Becoming Ms. Burton: From Prison to Recovery to Leading the Fight for Incarcerated Women (Hardcover)
Winner of the 2018 National Council on Crime & Delinquency's Media for a Just Society Awards Winner of the 49th NAACP Image Award for Outstanding Literary Work (Biography/Autobiography) Winner of the 2017 Goddard Riverside Stephan Russo Book Prize for Social Justice "Valuable . . . like Michelle] Alexander's The New Jim Crow."
--Los Angeles Review of Books "Susan Burton is a national treasure . . . her life story is testimony to the human capacity for resilience and recovery . . . Becoming Ms. Burton is] a stunning memoir."
--Nicholas Kristof, in The New York Times One woman's remarkable odyssey from tragedy to prison to recovery--and recognition as a leading figure in the national justice reform movement
Susan Burton's world changed in an instant when her five-year-old son was killed by a van driving down their street. Consumed by grief and without access to professional help, Susan self-medicated, becoming addicted first to cocaine, then crack. As a resident of South Los Angeles, a black community under siege in the War on Drugs, it was but a matter of time before Susan was arrested. She cycled in and out of prison for over fifteen years; never was she offered therapy or treatment for addiction. On her own, she eventually found a private drug rehabilitation facility.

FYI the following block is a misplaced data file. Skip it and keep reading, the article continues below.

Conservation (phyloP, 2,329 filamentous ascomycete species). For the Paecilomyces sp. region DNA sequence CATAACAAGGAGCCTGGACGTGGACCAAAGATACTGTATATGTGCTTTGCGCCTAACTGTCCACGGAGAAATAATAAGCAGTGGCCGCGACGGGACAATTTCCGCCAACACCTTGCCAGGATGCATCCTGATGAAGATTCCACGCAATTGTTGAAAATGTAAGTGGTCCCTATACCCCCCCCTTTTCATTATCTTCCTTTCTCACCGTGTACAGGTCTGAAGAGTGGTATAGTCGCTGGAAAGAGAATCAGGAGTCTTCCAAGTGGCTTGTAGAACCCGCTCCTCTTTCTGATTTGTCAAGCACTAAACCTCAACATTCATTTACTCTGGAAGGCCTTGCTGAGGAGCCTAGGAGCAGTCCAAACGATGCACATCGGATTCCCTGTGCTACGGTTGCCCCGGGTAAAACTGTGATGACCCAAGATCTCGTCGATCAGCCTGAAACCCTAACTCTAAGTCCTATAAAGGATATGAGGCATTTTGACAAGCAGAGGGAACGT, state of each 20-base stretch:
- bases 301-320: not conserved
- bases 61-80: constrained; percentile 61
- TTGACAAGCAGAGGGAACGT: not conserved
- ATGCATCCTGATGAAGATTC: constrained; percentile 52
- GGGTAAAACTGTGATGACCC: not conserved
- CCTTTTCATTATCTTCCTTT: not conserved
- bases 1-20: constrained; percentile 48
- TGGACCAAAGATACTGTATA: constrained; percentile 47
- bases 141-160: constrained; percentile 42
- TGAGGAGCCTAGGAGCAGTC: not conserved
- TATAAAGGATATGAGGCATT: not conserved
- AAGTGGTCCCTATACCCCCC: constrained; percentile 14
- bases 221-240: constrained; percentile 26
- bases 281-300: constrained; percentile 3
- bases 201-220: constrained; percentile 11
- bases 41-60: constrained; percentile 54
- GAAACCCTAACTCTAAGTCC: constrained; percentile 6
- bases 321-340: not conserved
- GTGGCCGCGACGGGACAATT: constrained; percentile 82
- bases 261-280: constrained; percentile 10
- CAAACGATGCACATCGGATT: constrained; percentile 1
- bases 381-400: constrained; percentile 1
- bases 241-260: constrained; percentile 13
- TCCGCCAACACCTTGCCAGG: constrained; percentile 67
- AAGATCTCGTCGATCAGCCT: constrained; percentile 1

Once clean, Susan dedicated her life to supporting women facing similar struggles. Her organization, A New Way of Life, operates five safe homes in Los Angeles that supply a lifeline to hundreds of formerly incarcerated women and their children--setting them on the track to education and employment rather than returns to prison. Becoming Ms. Burton not only humanizes the deleterious impact of mass incarceration, it also points the way to the kind of structural and policy changes that will offer formerly incarcerated people the possibility of a life of meaning and dignity.
About the Author
Susan Burton is the founder and executive director of A New Way of Life, a nonprofit that provides sober housing and other support to formerly incarcerated women. Nationally known as an advocate for restoring basic civil and human rights to those who have served time, Burton was a winner of AARP's prestigious Purpose Prize and has been a Starbucks Upstander, a CNN Top 10 Hero, and a Soros Justice Fellow. She lives in Los Angeles. Cari Lynn is a journalist and the author of five books of nonfiction, including Leg the Spread and The Whistleblower (with Kathryn Bolkovac). Lynn has written for O, The Oprah Magazine; Health; the Chicago Tribune; and Deadline Hollywood. She lives in Los Angeles. Michelle Alexander is the author of the bestselling The New Jim Crow: Mass Incarceration in the Age of Colorblindness (The New Press). She lives in Ohio.